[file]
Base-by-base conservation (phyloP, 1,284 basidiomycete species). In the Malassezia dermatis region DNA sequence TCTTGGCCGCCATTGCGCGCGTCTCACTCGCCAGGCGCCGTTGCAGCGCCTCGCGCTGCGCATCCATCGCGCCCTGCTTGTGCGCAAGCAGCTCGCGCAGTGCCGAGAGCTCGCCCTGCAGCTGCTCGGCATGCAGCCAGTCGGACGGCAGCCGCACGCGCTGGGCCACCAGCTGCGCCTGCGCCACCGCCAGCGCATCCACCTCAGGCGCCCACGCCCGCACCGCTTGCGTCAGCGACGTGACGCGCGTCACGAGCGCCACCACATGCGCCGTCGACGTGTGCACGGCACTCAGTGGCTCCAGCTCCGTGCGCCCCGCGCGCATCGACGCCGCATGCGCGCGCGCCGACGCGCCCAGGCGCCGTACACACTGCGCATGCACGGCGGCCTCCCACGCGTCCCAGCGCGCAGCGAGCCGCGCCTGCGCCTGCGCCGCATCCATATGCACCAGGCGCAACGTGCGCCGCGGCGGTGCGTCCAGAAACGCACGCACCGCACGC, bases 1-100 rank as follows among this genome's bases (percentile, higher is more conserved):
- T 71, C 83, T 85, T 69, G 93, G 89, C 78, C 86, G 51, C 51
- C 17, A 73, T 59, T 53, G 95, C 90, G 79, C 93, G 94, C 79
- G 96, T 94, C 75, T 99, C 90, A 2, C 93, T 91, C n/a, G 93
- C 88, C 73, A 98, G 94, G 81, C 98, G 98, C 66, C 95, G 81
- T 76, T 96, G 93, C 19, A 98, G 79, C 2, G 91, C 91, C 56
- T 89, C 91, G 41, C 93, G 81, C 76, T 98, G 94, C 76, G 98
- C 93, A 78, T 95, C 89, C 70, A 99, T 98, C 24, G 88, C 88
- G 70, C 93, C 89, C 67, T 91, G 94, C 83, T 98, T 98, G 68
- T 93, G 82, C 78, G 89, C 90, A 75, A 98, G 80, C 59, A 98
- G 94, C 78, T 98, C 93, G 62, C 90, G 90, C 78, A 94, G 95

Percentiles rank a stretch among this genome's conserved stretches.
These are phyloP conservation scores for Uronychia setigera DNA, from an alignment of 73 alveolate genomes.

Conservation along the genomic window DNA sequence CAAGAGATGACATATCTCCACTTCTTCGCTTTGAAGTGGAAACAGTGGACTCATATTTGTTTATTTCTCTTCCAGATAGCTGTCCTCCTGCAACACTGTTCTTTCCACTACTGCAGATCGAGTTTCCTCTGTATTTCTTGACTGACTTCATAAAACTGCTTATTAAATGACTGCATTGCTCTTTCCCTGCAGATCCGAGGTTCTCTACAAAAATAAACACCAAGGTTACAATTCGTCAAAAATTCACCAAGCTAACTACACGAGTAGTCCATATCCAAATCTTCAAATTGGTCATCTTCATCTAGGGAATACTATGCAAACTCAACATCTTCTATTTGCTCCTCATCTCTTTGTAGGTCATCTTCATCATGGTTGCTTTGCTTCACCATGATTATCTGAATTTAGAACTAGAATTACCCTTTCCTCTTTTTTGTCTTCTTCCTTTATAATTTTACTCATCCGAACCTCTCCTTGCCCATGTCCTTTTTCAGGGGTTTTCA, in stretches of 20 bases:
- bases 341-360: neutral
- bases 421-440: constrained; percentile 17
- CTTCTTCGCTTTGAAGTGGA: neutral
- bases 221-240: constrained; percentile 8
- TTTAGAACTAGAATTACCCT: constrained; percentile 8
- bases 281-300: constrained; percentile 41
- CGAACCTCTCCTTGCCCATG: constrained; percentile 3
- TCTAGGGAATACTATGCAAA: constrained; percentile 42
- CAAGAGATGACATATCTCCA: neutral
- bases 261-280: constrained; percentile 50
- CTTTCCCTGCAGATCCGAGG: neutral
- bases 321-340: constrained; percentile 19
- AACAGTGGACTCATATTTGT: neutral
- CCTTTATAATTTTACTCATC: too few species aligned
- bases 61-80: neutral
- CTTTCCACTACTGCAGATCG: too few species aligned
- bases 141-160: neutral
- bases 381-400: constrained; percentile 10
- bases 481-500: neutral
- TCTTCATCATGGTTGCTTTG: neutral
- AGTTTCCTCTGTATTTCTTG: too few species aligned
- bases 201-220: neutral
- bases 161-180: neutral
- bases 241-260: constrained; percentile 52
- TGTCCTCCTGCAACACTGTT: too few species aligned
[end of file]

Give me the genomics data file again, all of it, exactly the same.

Base-by-base conservation (phyloP, 1,284 basidiomycete species). In the Malassezia dermatis region DNA sequence TCTTGGCCGCCATTGCGCGCGTCTCACTCGCCAGGCGCCGTTGCAGCGCCTCGCGCTGCGCATCCATCGCGCCCTGCTTGTGCGCAAGCAGCTCGCGCAGTGCCGAGAGCTCGCCCTGCAGCTGCTCGGCATGCAGCCAGTCGGACGGCAGCCGCACGCGCTGGGCCACCAGCTGCGCCTGCGCCACCGCCAGCGCATCCACCTCAGGCGCCCACGCCCGCACCGCTTGCGTCAGCGACGTGACGCGCGTCACGAGCGCCACCACATGCGCCGTCGACGTGTGCACGGCACTCAGTGGCTCCAGCTCCGTGCGCCCCGCGCGCATCGACGCCGCATGCGCGCGCGCCGACGCGCCCAGGCGCCGTACACACTGCGCATGCACGGCGGCCTCCCACGCGTCCCAGCGCGCAGCGAGCCGCGCCTGCGCCTGCGCCGCATCCATATGCACCAGGCGCAACGTGCGCCGCGGCGGTGCGTCCAGAAACGCACGCACCGCACGC, bases 1-100 rank as follows among this genome's bases (percentile, higher is more conserved):
- T 71, C 83, T 85, T 69, G 93, G 89, C 78, C 86, G 51, C 51
- C 17, A 73, T 59, T 53, G 95, C 90, G 79, C 93, G 94, C 79
- G 96, T 94, C 75, T 99, C 90, A 2, C 93, T 91, C n/a, G 93
- C 88, C 73, A 98, G 94, G 81, C 98, G 98, C 66, C 95, G 81
- T 76, T 96, G 93, C 19, A 98, G 79, C 2, G 91, C 91, C 56
- T 89, C 91, G 41, C 93, G 81, C 76, T 98, G 94, C 76, G 98
- C 93, A 78, T 95, C 89, C 70, A 99, T 98, C 24, G 88, C 88
- G 70, C 93, C 89, C 67, T 91, G 94, C 83, T 98, T 98, G 68
- T 93, G 82, C 78, G 89, C 90, A 75, A 98, G 80, C 59, A 98
- G 94, C 78, T 98, C 93, G 62, C 90, G 90, C 78, A 94, G 95

Percentiles rank a stretch among this genome's conserved stretches.
These are phyloP conservation scores for Uronychia setigera DNA, from an alignment of 73 alveolate genomes.

Conservation along the genomic window DNA sequence CAAGAGATGACATATCTCCACTTCTTCGCTTTGAAGTGGAAACAGTGGACTCATATTTGTTTATTTCTCTTCCAGATAGCTGTCCTCCTGCAACACTGTTCTTTCCACTACTGCAGATCGAGTTTCCTCTGTATTTCTTGACTGACTTCATAAAACTGCTTATTAAATGACTGCATTGCTCTTTCCCTGCAGATCCGAGGTTCTCTACAAAAATAAACACCAAGGTTACAATTCGTCAAAAATTCACCAAGCTAACTACACGAGTAGTCCATATCCAAATCTTCAAATTGGTCATCTTCATCTAGGGAATACTATGCAAACTCAACATCTTCTATTTGCTCCTCATCTCTTTGTAGGTCATCTTCATCATGGTTGCTTTGCTTCACCATGATTATCTGAATTTAGAACTAGAATTACCCTTTCCTCTTTTTTGTCTTCTTCCTTTATAATTTTACTCATCCGAACCTCTCCTTGCCCATGTCCTTTTTCAGGGGTTTTCA, in stretches of 20 bases:
- bases 341-360: neutral
- bases 421-440: constrained; percentile 17
- CTTCTTCGCTTTGAAGTGGA: neutral
- bases 221-240: constrained; percentile 8
- TTTAGAACTAGAATTACCCT: constrained; percentile 8
- bases 281-300: constrained; percentile 41
- CGAACCTCTCCTTGCCCATG: constrained; percentile 3
- TCTAGGGAATACTATGCAAA: constrained; percentile 42
- CAAGAGATGACATATCTCCA: neutral
- bases 261-280: constrained; percentile 50
- CTTTCCCTGCAGATCCGAGG: neutral
- bases 321-340: constrained; percentile 19
- AACAGTGGACTCATATTTGT: neutral
- CCTTTATAATTTTACTCATC: too few species aligned
- bases 61-80: neutral
- CTTTCCACTACTGCAGATCG: too few species aligned
- bases 141-160: neutral
- bases 381-400: constrained; percentile 10
- bases 481-500: neutral
- TCTTCATCATGGTTGCTTTG: neutral
- AGTTTCCTCTGTATTTCTTG: too few species aligned
- bases 201-220: neutral
- bases 161-180: neutral
- bases 241-260: constrained; percentile 52
- TGTCCTCCTGCAACACTGTT: too few species aligned